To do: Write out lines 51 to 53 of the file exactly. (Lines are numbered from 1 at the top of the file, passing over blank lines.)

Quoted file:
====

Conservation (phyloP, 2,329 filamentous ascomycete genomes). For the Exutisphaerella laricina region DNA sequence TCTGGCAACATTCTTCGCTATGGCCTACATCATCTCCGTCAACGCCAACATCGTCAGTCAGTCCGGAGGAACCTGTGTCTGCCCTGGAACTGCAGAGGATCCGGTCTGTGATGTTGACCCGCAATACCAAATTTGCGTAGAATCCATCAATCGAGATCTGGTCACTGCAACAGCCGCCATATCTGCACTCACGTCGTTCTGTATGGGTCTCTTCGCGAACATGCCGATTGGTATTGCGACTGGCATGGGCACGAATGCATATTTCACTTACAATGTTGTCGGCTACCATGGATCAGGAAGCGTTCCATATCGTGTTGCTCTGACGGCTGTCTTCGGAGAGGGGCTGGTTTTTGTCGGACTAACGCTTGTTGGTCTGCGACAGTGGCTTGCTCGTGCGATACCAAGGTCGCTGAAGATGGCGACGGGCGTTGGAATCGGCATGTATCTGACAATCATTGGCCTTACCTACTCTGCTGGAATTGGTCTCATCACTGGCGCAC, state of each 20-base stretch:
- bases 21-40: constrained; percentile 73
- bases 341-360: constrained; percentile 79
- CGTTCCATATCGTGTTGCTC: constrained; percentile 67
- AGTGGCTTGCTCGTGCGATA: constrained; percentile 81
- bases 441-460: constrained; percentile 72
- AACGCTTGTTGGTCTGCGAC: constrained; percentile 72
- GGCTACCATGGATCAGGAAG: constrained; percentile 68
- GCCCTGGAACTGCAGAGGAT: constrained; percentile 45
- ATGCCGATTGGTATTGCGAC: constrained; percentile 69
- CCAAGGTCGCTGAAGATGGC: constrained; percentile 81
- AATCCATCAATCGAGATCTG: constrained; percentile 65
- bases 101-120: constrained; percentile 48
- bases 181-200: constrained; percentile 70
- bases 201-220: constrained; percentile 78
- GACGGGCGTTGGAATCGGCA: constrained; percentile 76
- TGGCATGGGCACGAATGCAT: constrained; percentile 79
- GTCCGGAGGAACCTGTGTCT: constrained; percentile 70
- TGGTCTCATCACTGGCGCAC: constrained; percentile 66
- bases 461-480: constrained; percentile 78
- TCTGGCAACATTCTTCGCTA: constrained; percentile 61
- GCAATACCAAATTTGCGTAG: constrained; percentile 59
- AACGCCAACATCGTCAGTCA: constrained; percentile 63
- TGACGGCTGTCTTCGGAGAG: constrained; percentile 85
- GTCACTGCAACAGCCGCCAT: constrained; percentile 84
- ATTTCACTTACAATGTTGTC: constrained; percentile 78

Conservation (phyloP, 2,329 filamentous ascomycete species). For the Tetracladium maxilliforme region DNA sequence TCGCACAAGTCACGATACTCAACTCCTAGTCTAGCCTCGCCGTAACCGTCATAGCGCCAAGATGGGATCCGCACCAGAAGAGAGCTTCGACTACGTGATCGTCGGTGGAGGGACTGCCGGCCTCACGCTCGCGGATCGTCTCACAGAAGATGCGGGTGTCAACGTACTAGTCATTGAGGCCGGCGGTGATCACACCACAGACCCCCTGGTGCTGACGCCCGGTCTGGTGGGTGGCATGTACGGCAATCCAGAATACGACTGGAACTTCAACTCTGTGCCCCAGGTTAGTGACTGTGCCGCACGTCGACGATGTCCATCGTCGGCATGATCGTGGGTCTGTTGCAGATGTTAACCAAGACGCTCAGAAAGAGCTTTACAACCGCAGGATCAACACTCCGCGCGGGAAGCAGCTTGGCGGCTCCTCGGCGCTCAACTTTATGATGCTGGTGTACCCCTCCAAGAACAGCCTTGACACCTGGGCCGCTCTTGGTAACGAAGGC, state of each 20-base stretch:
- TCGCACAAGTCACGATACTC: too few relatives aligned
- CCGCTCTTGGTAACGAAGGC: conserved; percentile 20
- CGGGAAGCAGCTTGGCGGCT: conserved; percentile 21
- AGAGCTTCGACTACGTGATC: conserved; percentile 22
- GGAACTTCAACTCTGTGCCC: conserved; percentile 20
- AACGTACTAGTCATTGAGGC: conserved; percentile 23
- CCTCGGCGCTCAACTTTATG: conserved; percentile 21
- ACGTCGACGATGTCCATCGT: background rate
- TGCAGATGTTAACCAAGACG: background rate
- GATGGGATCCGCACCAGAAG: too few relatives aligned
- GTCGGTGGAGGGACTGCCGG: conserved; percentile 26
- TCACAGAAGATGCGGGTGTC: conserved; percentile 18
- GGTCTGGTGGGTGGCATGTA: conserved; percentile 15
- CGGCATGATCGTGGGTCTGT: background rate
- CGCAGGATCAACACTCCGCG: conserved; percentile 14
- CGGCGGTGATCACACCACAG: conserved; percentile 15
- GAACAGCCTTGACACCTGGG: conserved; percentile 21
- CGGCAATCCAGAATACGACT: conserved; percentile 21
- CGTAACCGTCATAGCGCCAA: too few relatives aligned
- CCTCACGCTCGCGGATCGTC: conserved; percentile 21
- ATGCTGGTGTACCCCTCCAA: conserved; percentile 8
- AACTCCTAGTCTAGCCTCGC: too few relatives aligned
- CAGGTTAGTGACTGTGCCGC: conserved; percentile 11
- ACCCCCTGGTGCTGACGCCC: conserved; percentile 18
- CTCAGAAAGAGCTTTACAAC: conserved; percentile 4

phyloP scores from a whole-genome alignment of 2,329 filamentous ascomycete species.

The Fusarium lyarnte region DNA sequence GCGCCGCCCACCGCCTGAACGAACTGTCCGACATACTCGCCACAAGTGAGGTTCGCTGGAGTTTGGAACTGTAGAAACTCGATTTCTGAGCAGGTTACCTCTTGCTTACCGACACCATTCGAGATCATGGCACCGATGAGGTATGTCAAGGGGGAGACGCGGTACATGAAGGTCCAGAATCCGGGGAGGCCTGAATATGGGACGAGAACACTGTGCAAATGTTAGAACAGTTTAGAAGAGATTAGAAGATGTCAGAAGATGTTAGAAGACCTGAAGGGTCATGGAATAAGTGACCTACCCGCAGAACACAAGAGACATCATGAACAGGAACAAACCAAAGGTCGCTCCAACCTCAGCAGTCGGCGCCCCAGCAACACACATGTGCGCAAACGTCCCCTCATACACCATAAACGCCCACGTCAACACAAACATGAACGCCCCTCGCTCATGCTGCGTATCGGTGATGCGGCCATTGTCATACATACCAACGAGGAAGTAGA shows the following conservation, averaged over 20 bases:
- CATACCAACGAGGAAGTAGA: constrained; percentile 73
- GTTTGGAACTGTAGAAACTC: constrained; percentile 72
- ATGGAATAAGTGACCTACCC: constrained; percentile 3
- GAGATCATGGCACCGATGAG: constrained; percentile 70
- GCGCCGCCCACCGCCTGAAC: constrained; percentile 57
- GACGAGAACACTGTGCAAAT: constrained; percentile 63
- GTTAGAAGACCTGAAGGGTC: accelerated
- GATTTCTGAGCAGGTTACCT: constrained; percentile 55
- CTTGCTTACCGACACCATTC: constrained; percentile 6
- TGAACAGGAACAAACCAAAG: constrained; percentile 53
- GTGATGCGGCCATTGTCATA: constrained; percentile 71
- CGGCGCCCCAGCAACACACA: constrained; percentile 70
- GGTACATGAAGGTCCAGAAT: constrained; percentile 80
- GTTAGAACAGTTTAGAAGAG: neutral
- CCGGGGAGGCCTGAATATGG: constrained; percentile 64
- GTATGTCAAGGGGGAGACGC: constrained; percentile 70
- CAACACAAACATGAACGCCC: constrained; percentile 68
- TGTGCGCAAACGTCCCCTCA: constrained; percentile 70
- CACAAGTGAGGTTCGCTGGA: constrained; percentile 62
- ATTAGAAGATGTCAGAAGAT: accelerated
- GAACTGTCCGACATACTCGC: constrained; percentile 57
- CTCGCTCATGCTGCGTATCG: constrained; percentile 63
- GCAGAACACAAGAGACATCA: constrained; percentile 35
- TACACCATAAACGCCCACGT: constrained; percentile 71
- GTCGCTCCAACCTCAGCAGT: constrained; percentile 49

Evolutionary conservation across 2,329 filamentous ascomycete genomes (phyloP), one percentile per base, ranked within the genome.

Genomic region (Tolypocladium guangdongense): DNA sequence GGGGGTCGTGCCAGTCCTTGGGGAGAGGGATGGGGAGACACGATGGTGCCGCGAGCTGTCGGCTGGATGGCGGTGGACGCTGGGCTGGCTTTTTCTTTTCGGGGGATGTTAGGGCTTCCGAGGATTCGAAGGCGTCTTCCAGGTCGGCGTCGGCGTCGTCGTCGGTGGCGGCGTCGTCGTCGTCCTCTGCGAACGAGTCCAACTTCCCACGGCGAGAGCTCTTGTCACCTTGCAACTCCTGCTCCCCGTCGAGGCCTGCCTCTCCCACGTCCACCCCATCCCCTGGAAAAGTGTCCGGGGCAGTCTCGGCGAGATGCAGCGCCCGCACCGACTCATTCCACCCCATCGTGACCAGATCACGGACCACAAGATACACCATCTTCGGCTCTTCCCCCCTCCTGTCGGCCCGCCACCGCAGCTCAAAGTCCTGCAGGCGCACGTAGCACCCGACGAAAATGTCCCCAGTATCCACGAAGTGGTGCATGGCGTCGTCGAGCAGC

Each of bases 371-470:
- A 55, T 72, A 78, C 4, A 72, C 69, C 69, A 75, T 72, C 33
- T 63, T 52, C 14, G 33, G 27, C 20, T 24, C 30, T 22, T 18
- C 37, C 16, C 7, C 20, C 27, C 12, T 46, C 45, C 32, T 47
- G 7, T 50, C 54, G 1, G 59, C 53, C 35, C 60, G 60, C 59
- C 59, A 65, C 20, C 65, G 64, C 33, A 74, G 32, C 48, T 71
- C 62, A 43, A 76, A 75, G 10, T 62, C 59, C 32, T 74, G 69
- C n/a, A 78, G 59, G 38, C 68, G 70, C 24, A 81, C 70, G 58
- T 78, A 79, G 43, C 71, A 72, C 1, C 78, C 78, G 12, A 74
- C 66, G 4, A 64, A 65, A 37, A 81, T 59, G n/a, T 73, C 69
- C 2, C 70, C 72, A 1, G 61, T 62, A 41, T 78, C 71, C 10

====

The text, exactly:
- ACCCCCTGGTGCTGACGCCC: conserved; percentile 18
- CTCAGAAAGAGCTTTACAAC: conserved; percentile 4

phyloP scores from a whole-genome alignment of 2,329 filamentous ascomycete species.